Microsoft adds that the ND A100 v4 is built to take advantage of de-facto industry standard high performance computing (HPC) and Artificial Intelligence (AI) tools and libraries, and can be used without any special software or frameworks.
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According to internal Microsoft benchmarks, 164 ND A100 v4 virtual machines (VM) yielded a High-Performance Linpack (HPL) result of 16.59 petaflops.
To put it in comparison, this HPL result would place the cloud instance within the Top 20 of the Top 500 list of the fastest supercomputers in the world, as of November 2020.
Microsoft shares that the ND A100 v4 starts with a single VM and eight Nvidia Ampere architecture-based A100 Tensor Core GPUs, and can scale up to thousands of GPUs in a single cluster.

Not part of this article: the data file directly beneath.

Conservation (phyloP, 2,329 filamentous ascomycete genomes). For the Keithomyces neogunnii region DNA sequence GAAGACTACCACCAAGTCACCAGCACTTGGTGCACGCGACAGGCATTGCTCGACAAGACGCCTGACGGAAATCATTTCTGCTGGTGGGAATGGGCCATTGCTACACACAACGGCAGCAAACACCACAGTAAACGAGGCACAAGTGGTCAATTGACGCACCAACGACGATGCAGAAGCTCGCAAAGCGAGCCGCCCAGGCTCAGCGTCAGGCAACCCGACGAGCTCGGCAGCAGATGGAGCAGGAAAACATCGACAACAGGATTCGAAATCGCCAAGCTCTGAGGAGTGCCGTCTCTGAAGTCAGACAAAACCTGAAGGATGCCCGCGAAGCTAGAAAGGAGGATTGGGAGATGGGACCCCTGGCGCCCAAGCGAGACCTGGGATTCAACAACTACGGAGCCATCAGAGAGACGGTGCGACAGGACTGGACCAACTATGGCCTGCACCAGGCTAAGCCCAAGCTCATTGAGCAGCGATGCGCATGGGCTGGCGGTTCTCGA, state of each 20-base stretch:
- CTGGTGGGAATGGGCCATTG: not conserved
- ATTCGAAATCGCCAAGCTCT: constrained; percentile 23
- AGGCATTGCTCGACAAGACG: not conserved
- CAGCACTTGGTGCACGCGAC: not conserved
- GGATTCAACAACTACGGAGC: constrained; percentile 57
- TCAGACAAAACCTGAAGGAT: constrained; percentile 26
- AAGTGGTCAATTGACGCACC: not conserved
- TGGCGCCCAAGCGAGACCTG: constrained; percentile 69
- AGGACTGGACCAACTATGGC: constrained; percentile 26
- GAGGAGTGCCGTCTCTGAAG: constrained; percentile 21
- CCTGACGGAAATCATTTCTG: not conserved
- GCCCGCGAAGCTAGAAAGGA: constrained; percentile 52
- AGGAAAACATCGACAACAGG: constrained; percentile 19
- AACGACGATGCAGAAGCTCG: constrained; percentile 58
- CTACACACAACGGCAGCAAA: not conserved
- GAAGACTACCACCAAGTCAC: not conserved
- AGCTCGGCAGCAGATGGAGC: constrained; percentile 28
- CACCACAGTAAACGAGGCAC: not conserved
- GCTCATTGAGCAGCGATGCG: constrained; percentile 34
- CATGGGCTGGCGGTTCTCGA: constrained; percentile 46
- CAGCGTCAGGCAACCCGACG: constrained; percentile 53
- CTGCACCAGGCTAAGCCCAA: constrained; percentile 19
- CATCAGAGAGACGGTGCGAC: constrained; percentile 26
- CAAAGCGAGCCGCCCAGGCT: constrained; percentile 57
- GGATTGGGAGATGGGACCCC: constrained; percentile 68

Furthermore, Azure has paired every eight-GPU VM with a full complement of Nvidia’s NVLink connections to ensure that GPU to GPU connectivity within the VM is in excess of 600 GB/s.
For users of Azure Machine Learning, Microsoft also provides a tuned VM that’s pre-installed with all the required drivers and libraries, and optimized for the ND A100 v4.
As of now, the ND A100 v4 service is available in four Azure regions, namely East United States, West United States 2, West Europe, and South Central United States.
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With almost two decades of writing and reporting on Linux, Mayank Sharma would like everyone to think he’s TechRadar Pro’s expert on the topic. Of course, he’s just as interested in other computing topics, particularly cybersecurity, cloud, containers, and coding.